Possible model for more detailed forum rules

I spent a few hours this afternoon working on an example of what more detailed forum rules might look like. These are based on forum rules for a very big (and exceptionally well managed) Australian forum (www.whirlpool.net.au). I’ve done a lot of condensing and editing to make them fit our forums. I’m not suggesting we should use all, or any, of this but I just wanted to show what I think is needed to give some guidance and clarity for both forum users and moderators. I have annotated it with section and paragraph numbers to provide easier reference in case we want to discuss any points.


By maintaining an account on ClassicPress Forums, you hereby agree to abide by these rules. Breaching these rules can result in post or thread deletion, or penalties as set out below.

Preamble

The ClassicPress Forums (CPF) use a team of volunteer moderators who are also enthusiastic participants like everyone else. These community members have been entrusted with the ability to intervene when the rules have been breached. However, they may not read everything that is written, so much of the responsibility for maintaining our friendly environment lies with you.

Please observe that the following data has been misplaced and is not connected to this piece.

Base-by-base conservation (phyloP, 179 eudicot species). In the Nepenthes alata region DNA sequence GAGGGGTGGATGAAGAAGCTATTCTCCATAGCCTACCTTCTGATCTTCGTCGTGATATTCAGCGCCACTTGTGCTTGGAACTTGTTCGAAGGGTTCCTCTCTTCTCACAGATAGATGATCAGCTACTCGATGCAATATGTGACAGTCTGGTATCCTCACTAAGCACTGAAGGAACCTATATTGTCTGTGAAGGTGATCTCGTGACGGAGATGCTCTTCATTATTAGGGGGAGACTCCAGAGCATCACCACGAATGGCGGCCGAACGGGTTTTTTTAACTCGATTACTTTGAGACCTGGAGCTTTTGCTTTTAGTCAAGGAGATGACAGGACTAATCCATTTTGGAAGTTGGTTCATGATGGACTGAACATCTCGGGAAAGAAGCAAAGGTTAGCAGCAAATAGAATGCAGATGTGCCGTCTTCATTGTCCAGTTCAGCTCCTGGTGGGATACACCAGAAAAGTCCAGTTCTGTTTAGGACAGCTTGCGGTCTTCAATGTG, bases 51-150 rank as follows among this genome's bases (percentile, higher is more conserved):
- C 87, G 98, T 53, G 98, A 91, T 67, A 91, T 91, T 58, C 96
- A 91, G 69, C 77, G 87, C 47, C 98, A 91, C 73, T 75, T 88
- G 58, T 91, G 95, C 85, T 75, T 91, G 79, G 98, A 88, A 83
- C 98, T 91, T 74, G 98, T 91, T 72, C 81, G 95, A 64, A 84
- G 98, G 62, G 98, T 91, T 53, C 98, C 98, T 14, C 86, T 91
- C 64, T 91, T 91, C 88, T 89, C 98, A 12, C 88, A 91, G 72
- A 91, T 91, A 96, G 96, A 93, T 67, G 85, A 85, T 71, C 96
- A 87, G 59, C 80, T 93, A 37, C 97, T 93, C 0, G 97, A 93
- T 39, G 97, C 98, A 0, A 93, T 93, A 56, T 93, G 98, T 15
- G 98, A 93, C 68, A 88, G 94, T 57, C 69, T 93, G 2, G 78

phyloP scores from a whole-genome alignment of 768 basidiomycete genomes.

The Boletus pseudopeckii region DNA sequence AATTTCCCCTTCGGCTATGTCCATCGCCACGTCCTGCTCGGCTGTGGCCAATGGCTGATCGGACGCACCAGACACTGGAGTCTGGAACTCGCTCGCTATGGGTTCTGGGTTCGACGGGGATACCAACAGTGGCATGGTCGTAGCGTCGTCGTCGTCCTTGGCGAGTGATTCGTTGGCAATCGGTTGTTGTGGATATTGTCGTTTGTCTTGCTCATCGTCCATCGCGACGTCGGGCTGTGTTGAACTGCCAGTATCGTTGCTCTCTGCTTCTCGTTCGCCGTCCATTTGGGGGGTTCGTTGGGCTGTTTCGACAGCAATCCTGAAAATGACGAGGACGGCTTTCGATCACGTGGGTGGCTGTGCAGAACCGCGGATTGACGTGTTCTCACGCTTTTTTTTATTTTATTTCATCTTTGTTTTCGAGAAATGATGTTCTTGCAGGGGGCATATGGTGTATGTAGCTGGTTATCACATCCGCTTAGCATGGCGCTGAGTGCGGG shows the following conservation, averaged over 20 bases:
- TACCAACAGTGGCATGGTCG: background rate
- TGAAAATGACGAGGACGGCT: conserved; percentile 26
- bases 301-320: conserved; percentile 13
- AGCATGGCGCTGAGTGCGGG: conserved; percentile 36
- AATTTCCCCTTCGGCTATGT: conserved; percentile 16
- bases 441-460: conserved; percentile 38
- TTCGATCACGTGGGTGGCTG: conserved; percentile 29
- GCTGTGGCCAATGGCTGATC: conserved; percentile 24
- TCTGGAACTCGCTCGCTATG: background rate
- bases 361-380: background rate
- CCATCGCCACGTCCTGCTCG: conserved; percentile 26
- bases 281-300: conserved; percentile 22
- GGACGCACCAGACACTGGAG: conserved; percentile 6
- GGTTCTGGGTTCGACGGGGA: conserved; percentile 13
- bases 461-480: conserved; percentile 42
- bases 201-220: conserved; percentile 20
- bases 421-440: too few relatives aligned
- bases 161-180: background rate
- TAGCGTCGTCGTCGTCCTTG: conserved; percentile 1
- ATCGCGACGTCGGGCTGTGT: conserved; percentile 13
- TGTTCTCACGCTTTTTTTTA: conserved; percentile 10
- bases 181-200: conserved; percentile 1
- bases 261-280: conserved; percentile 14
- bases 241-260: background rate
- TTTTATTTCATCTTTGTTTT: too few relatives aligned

We ask that you help us in the following ways:

  • If you take issue with something someone else said, the best remedy is to respond calmly and intelligently. Not only does this make you look smarter, it can often eliminate the need for moderation altogether.

  • If you come across something that you really think requires moderation, please contact a moderator (see Section 7). They will listen to all comments, concerns and complaints, and will decide whether any action needs to be taken.

While they will try and respond to all requests in a timely fashion, remember that they are all volunteers. They all have busy day jobs, families and lives of their own. And sometimes they also just want some time to be able to participate as users.

1. Transparency

1.1 The CPF moderation system is designed around the principle of transparency. You may see more moderation activity here than other forums you’ve visited. That’s because most moderator actions on CPF are visible to everyone.